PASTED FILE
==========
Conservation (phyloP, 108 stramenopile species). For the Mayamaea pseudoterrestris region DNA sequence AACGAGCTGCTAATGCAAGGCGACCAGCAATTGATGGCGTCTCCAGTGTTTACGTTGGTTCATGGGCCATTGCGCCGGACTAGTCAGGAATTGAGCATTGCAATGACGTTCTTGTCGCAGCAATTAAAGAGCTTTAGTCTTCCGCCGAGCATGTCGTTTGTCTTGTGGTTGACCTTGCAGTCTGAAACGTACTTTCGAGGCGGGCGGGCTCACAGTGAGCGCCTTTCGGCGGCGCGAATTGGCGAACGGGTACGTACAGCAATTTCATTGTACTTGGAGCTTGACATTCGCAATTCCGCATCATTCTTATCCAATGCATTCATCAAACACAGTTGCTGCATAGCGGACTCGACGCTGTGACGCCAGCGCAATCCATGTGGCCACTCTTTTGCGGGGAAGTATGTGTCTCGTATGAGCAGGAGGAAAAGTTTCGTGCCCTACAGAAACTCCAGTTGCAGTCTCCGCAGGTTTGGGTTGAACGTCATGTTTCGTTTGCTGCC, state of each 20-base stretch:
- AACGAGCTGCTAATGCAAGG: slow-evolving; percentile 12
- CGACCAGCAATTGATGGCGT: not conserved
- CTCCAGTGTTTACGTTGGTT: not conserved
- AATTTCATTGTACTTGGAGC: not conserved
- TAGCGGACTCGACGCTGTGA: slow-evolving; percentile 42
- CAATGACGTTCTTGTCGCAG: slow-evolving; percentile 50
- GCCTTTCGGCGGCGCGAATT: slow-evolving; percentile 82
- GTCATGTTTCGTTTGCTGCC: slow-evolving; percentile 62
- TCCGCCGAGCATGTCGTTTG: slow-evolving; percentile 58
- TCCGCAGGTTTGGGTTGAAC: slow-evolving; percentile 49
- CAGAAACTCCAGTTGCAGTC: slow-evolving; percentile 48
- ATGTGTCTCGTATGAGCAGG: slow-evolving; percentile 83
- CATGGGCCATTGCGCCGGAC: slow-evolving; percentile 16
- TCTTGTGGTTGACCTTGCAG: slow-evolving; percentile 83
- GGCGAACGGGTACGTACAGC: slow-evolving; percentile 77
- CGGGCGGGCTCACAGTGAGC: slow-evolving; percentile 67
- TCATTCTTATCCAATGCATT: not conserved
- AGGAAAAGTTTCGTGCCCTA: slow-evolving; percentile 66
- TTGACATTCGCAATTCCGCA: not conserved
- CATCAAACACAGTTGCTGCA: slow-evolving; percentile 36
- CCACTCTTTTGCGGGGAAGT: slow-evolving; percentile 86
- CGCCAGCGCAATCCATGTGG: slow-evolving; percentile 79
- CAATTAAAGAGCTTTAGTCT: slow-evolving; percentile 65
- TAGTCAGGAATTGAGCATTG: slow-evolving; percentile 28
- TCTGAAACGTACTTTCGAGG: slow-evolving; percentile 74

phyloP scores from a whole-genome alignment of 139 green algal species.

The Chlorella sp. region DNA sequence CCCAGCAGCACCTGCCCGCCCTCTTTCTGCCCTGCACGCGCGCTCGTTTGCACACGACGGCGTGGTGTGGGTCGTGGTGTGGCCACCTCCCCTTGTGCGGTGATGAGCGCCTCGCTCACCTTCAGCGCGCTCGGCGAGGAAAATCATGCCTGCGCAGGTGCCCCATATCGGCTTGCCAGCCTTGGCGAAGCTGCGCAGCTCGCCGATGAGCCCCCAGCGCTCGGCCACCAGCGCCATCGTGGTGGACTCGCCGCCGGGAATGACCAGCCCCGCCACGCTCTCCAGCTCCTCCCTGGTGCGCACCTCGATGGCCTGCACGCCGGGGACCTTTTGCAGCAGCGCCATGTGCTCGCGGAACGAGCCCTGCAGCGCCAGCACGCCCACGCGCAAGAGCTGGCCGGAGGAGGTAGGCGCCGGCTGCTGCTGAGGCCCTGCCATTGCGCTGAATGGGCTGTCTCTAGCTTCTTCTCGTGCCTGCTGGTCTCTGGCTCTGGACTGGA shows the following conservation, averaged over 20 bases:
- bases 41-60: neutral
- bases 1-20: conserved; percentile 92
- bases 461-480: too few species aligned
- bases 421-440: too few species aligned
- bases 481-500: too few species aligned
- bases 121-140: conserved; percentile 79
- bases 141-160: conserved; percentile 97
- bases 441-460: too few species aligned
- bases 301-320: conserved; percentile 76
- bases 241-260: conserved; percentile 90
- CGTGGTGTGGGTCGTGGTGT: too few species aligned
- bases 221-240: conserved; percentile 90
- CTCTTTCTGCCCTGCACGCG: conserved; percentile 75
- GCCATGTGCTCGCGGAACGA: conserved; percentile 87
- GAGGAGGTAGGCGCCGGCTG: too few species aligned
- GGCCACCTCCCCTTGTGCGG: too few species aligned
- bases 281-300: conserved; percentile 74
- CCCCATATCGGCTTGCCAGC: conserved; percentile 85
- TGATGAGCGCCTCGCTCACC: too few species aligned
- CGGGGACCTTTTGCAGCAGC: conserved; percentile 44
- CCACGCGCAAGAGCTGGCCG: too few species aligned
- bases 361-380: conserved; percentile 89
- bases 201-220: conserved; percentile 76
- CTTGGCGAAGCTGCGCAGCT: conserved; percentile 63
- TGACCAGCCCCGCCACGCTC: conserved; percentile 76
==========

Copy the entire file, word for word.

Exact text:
Conservation (phyloP, 108 stramenopile species). For the Mayamaea pseudoterrestris region DNA sequence AACGAGCTGCTAATGCAAGGCGACCAGCAATTGATGGCGTCTCCAGTGTTTACGTTGGTTCATGGGCCATTGCGCCGGACTAGTCAGGAATTGAGCATTGCAATGACGTTCTTGTCGCAGCAATTAAAGAGCTTTAGTCTTCCGCCGAGCATGTCGTTTGTCTTGTGGTTGACCTTGCAGTCTGAAACGTACTTTCGAGGCGGGCGGGCTCACAGTGAGCGCCTTTCGGCGGCGCGAATTGGCGAACGGGTACGTACAGCAATTTCATTGTACTTGGAGCTTGACATTCGCAATTCCGCATCATTCTTATCCAATGCATTCATCAAACACAGTTGCTGCATAGCGGACTCGACGCTGTGACGCCAGCGCAATCCATGTGGCCACTCTTTTGCGGGGAAGTATGTGTCTCGTATGAGCAGGAGGAAAAGTTTCGTGCCCTACAGAAACTCCAGTTGCAGTCTCCGCAGGTTTGGGTTGAACGTCATGTTTCGTTTGCTGCC, state of each 20-base stretch:
- AACGAGCTGCTAATGCAAGG: slow-evolving; percentile 12
- CGACCAGCAATTGATGGCGT: not conserved
- CTCCAGTGTTTACGTTGGTT: not conserved
- AATTTCATTGTACTTGGAGC: not conserved
- TAGCGGACTCGACGCTGTGA: slow-evolving; percentile 42
- CAATGACGTTCTTGTCGCAG: slow-evolving; percentile 50
- GCCTTTCGGCGGCGCGAATT: slow-evolving; percentile 82
- GTCATGTTTCGTTTGCTGCC: slow-evolving; percentile 62
- TCCGCCGAGCATGTCGTTTG: slow-evolving; percentile 58
- TCCGCAGGTTTGGGTTGAAC: slow-evolving; percentile 49
- CAGAAACTCCAGTTGCAGTC: slow-evolving; percentile 48
- ATGTGTCTCGTATGAGCAGG: slow-evolving; percentile 83
- CATGGGCCATTGCGCCGGAC: slow-evolving; percentile 16
- TCTTGTGGTTGACCTTGCAG: slow-evolving; percentile 83
- GGCGAACGGGTACGTACAGC: slow-evolving; percentile 77
- CGGGCGGGCTCACAGTGAGC: slow-evolving; percentile 67
- TCATTCTTATCCAATGCATT: not conserved
- AGGAAAAGTTTCGTGCCCTA: slow-evolving; percentile 66
- TTGACATTCGCAATTCCGCA: not conserved
- CATCAAACACAGTTGCTGCA: slow-evolving; percentile 36
- CCACTCTTTTGCGGGGAAGT: slow-evolving; percentile 86
- CGCCAGCGCAATCCATGTGG: slow-evolving; percentile 79
- CAATTAAAGAGCTTTAGTCT: slow-evolving; percentile 65
- TAGTCAGGAATTGAGCATTG: slow-evolving; percentile 28
- TCTGAAACGTACTTTCGAGG: slow-evolving; percentile 74

phyloP scores from a whole-genome alignment of 139 green algal species.

The Chlorella sp. region DNA sequence CCCAGCAGCACCTGCCCGCCCTCTTTCTGCCCTGCACGCGCGCTCGTTTGCACACGACGGCGTGGTGTGGGTCGTGGTGTGGCCACCTCCCCTTGTGCGGTGATGAGCGCCTCGCTCACCTTCAGCGCGCTCGGCGAGGAAAATCATGCCTGCGCAGGTGCCCCATATCGGCTTGCCAGCCTTGGCGAAGCTGCGCAGCTCGCCGATGAGCCCCCAGCGCTCGGCCACCAGCGCCATCGTGGTGGACTCGCCGCCGGGAATGACCAGCCCCGCCACGCTCTCCAGCTCCTCCCTGGTGCGCACCTCGATGGCCTGCACGCCGGGGACCTTTTGCAGCAGCGCCATGTGCTCGCGGAACGAGCCCTGCAGCGCCAGCACGCCCACGCGCAAGAGCTGGCCGGAGGAGGTAGGCGCCGGCTGCTGCTGAGGCCCTGCCATTGCGCTGAATGGGCTGTCTCTAGCTTCTTCTCGTGCCTGCTGGTCTCTGGCTCTGGACTGGA shows the following conservation, averaged over 20 bases:
- bases 41-60: neutral
- bases 1-20: conserved; percentile 92
- bases 461-480: too few species aligned
- bases 421-440: too few species aligned
- bases 481-500: too few species aligned
- bases 121-140: conserved; percentile 79
- bases 141-160: conserved; percentile 97
- bases 441-460: too few species aligned
- bases 301-320: conserved; percentile 76
- bases 241-260: conserved; percentile 90
- CGTGGTGTGGGTCGTGGTGT: too few species aligned
- bases 221-240: conserved; percentile 90
- CTCTTTCTGCCCTGCACGCG: conserved; percentile 75
- GCCATGTGCTCGCGGAACGA: conserved; percentile 87
- GAGGAGGTAGGCGCCGGCTG: too few species aligned
- GGCCACCTCCCCTTGTGCGG: too few species aligned
- bases 281-300: conserved; percentile 74
- CCCCATATCGGCTTGCCAGC: conserved; percentile 85
- TGATGAGCGCCTCGCTCACC: too few species aligned
- CGGGGACCTTTTGCAGCAGC: conserved; percentile 44
- CCACGCGCAAGAGCTGGCCG: too few species aligned
- bases 361-380: conserved; percentile 89
- bases 201-220: conserved; percentile 76
- CTTGGCGAAGCTGCGCAGCT: conserved; percentile 63
- TGACCAGCCCCGCCACGCTC: conserved; percentile 76